Rise of the Triad Review: An Oldschool Shooter in a New School World
Have you ever woken up one morning and thought to yourself, “Damnit self, what ever happened to all those games I grew up on? THOSE were quality games, not these Call of Duty clones that kids are forced into playing these days.” I know that's what the people over at Apogee Software and Interceptor Entertainment thought. Me? I am cynical and do not have the reverence for the past that many in the gaming industry do. It is my opinion that if a certain type of game went out of style then there is probably a good reason for it. So call me skeptical when I first heard about the revival of Rise of the Triad.
For those who do not know, Rise of the Triad was originally a first-person-shooter released in 1995—developed as a sequel to the original Wolfenstein. It was never released as part of the Wolfenstein series because of… reasons, but was released as its own standalone game. Rise of the Triad is a series that has been lost to history but it has its own dedicated following, nonetheless.
I never actually played the original Rise of the Triad; though knowing its pedigree, I can imagine what the game played like. I have fond memories of playing the other games I imagine it to be like, Quake/Doom, and I’m pleased to say that this game evoked all those nostalgic feelings that were bottled up inside. Searching for keys to open doors to advance through the stages, over the top arsenal of weapons for glorious gibbing of Nazis, open layout levels that encourage you to hunt for secrets to increase your chances of success, and an unforgiving difficulty curve all combine as an effective love letter to the roots of the first person genre.
Don’t confuse the arsenal comment to mean that a diverse array of weapons will be at your disposal in Rise of the Triad. The most disappointing aspect of the gameplay is the extreme limitation in the weapons available. Rise of the Triad divides your inventory into two types of weapons: bullet weapons and explosive weapons. The bullet weapon category is made up of a pistol, akimbo pistols, and a machine gun—all of which have infinite ammo and are extremely unsatisfying to use. The explosive category is more diverse in its range of creative bazookas, but you are limited to carrying only one weapon at a time and often the use of certain types will just as likely result in your own death as your enemies.
On the Steam page, there is a description of Rise of the Triad as “Sonic with guns!” and that is an apt description. The speed of your avatar is downright dizzying when you first turn the game on. Once you get used to the pace, the speed is not a negative in the slightest. It adds to the manic atmosphere of some of the battlegrounds and allows for easy traversal of obstacles when the inevitable backtracking occurs. Unfortunately, your speed directly hinders your ability you use any of your bullet based weapons.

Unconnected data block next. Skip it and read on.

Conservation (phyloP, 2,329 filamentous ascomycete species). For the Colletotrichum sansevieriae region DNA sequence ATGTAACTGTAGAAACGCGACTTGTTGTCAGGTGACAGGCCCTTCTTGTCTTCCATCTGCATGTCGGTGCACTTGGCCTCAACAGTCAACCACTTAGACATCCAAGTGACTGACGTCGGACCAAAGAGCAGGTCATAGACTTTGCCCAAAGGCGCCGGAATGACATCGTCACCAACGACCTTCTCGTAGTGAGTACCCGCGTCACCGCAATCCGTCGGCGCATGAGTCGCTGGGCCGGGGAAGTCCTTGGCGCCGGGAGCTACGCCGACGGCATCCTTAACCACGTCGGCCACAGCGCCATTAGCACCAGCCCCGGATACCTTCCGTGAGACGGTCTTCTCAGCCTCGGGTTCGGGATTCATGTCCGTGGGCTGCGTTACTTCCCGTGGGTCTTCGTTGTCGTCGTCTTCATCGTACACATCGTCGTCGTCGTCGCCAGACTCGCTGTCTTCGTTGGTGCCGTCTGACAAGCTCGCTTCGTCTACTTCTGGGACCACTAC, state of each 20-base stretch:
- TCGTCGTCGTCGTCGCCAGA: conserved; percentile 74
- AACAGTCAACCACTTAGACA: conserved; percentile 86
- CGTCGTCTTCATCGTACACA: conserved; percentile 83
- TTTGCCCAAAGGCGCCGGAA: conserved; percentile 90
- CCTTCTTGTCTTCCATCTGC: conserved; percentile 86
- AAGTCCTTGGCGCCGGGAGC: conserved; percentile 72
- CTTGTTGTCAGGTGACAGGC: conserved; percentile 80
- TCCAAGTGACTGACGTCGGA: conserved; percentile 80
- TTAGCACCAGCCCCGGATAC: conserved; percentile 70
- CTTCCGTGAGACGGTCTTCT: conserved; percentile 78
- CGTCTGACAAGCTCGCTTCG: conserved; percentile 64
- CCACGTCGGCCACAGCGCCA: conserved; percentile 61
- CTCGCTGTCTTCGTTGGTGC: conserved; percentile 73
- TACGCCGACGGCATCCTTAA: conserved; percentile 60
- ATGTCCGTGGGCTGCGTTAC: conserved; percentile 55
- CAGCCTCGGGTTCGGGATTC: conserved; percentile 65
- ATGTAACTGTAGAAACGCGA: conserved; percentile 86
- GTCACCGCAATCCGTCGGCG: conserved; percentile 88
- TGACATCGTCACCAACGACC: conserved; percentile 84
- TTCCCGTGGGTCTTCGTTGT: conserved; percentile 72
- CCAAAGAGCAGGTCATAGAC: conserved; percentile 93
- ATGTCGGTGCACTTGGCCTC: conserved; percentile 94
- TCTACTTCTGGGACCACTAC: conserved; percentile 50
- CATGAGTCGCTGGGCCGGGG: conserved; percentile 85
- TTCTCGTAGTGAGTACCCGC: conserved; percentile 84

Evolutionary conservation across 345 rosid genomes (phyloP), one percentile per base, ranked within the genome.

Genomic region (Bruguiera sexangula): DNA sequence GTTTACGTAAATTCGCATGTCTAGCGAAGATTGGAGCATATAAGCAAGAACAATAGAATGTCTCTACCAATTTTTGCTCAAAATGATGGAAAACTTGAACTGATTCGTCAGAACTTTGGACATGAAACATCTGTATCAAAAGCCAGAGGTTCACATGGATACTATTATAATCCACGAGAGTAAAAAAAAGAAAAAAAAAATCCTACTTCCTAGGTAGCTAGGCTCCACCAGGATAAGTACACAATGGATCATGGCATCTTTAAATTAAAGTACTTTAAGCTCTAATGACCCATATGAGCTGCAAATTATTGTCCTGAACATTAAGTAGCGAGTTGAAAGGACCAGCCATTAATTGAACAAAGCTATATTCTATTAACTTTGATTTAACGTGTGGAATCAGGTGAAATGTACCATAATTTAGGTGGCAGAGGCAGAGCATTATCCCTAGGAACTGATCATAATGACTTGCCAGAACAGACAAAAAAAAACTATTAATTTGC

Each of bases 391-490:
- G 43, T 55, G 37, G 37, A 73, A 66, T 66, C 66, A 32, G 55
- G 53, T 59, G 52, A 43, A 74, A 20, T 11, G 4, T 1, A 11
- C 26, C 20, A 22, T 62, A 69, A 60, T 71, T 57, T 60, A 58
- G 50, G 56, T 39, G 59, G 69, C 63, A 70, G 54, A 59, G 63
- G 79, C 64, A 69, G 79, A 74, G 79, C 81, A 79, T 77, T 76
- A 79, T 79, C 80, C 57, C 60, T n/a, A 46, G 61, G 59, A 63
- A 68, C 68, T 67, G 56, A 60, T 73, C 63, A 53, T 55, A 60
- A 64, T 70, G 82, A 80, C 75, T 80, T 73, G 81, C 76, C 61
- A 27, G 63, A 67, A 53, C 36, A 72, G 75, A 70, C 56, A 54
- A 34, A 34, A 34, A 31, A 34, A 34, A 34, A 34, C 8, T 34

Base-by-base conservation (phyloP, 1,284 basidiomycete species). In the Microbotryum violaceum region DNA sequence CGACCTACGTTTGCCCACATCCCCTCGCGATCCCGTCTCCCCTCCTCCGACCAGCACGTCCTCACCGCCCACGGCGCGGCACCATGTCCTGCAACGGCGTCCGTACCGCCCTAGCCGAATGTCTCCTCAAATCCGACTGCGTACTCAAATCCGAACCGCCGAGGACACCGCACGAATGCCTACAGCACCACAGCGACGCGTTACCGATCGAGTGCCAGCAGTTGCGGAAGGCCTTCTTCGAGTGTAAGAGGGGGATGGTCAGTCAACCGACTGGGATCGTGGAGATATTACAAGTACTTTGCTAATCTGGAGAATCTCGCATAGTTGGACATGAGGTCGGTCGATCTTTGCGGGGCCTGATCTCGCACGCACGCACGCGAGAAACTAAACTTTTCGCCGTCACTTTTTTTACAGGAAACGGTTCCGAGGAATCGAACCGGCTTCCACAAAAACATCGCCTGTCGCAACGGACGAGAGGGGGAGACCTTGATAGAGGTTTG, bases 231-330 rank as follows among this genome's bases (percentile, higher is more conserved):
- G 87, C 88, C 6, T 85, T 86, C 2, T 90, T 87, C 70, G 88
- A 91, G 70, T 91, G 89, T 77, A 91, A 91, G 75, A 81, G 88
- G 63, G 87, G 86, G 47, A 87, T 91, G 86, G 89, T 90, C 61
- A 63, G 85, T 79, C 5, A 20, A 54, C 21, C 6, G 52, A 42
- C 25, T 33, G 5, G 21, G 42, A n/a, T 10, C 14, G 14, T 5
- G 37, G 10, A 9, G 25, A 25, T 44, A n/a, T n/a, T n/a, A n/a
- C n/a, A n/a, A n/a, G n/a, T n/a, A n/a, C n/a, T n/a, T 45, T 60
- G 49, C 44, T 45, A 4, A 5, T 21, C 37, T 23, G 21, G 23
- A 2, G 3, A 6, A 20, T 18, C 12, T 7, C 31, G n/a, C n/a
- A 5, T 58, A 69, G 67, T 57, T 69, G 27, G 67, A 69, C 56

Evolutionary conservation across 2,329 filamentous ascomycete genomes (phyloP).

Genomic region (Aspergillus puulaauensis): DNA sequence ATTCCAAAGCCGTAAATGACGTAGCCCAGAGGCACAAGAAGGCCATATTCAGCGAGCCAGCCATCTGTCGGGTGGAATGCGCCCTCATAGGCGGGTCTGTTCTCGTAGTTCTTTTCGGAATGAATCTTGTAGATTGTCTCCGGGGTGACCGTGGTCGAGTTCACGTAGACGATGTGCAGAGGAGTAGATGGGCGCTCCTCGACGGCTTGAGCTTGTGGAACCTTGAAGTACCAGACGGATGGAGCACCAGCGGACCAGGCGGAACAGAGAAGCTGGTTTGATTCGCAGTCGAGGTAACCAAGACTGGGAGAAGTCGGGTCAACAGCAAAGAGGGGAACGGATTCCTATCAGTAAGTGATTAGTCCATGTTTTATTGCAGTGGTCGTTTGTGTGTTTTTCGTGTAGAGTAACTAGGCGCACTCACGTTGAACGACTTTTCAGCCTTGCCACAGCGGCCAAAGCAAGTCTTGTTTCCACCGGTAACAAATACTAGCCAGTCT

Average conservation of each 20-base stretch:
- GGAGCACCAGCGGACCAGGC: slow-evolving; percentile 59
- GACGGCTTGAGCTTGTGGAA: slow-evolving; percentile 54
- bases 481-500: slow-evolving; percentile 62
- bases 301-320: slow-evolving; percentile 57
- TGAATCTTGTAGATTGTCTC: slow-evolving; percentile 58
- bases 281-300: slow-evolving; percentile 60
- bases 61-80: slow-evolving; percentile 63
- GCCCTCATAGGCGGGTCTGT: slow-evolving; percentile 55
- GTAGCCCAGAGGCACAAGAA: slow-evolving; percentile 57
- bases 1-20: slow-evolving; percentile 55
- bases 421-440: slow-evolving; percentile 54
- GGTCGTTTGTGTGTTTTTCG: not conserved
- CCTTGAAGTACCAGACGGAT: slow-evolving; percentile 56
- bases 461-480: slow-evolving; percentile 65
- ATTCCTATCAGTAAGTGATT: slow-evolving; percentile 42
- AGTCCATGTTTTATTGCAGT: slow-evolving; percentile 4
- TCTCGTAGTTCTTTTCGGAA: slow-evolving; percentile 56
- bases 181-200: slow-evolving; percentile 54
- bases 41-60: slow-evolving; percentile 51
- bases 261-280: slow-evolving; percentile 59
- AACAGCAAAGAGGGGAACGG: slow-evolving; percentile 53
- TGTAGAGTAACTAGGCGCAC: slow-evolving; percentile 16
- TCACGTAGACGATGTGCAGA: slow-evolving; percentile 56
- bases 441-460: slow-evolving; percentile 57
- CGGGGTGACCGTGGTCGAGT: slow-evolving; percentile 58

As a carry-over of the classic shooters, there is no aim assist in Rise of the Triad. This is not a negative in and of itself, but when combined with the small, quick moving, enemies and your speedy movements, it makes the combat scenarios painful to play through. The game seems designed to force you into flying through the levels with a rocket launcher rather than letting you use your guns. The game is, unarguably, better when you play it the way it wants you to play it, but it is not a good mark where it makes the alternative so frustratingly bad.
It feels like a lot of the gunplay is included to mock modern shooters. As stated, all bullet based guns have unlimited ammo/infinite clips by default, but the game still includes a reload animation if you hit R (or the controller comparative). It was a novel feature at first, but when you accidentally reload while surrounded by enemies… let us just call it a negative gameplay mechanic.
The technical aspects of this game are where the real problems lie. Rise of the Triad is a very inefficient program when running. For perspective, my computer will run Bioshock Infinite on max settings without so much as a hiccup, but Rise of the Triad was constantly dropping frames. Apogee has promised that the first patch for the game will be solely optimization, but this implies that the game wasn't ready for an actual release at all.
Apart from performance issues, there seems to be a plethora of graphical and clipping issues present in Rise of the Triad. I don't know what the technical term is for it, but it was very common for dead bodies and scenery to rubber band out of control and on a few occasions I found myself clipping through scenery. All of this speaks of a game that lacks polish and proper QA testing.
- Gunplay and gameplay are at odds
- Inefficient/glitchy gameplay
- Relies on nostalgia to hold your interest
+ Classic shooter gameplay
+ Fast, intense combat
+ Potentially large amounts of user generated conent
Rise of the Triad is a game that wants to reach for the nostalgia of gaming in the 90’s. It is not a perfect game, but I think it accomplishes that goal. For me, the sheen wore off quickly. The game started off as amusing but eventually, once the nostalgic feelings wore off, it grew tedious. If you thinking of trying out Rise of the Triad, it is this reviewer's opinion that you at least hold off on your purchase until the developers have a chance to sort out all the technical issues plaguing this game.
There is a bright spot for the future of this game. The developers will be releasing the tools to enable fans to create their own content. It could be that revisiting this game in a few months could illicit a completely different reaction than playing it today.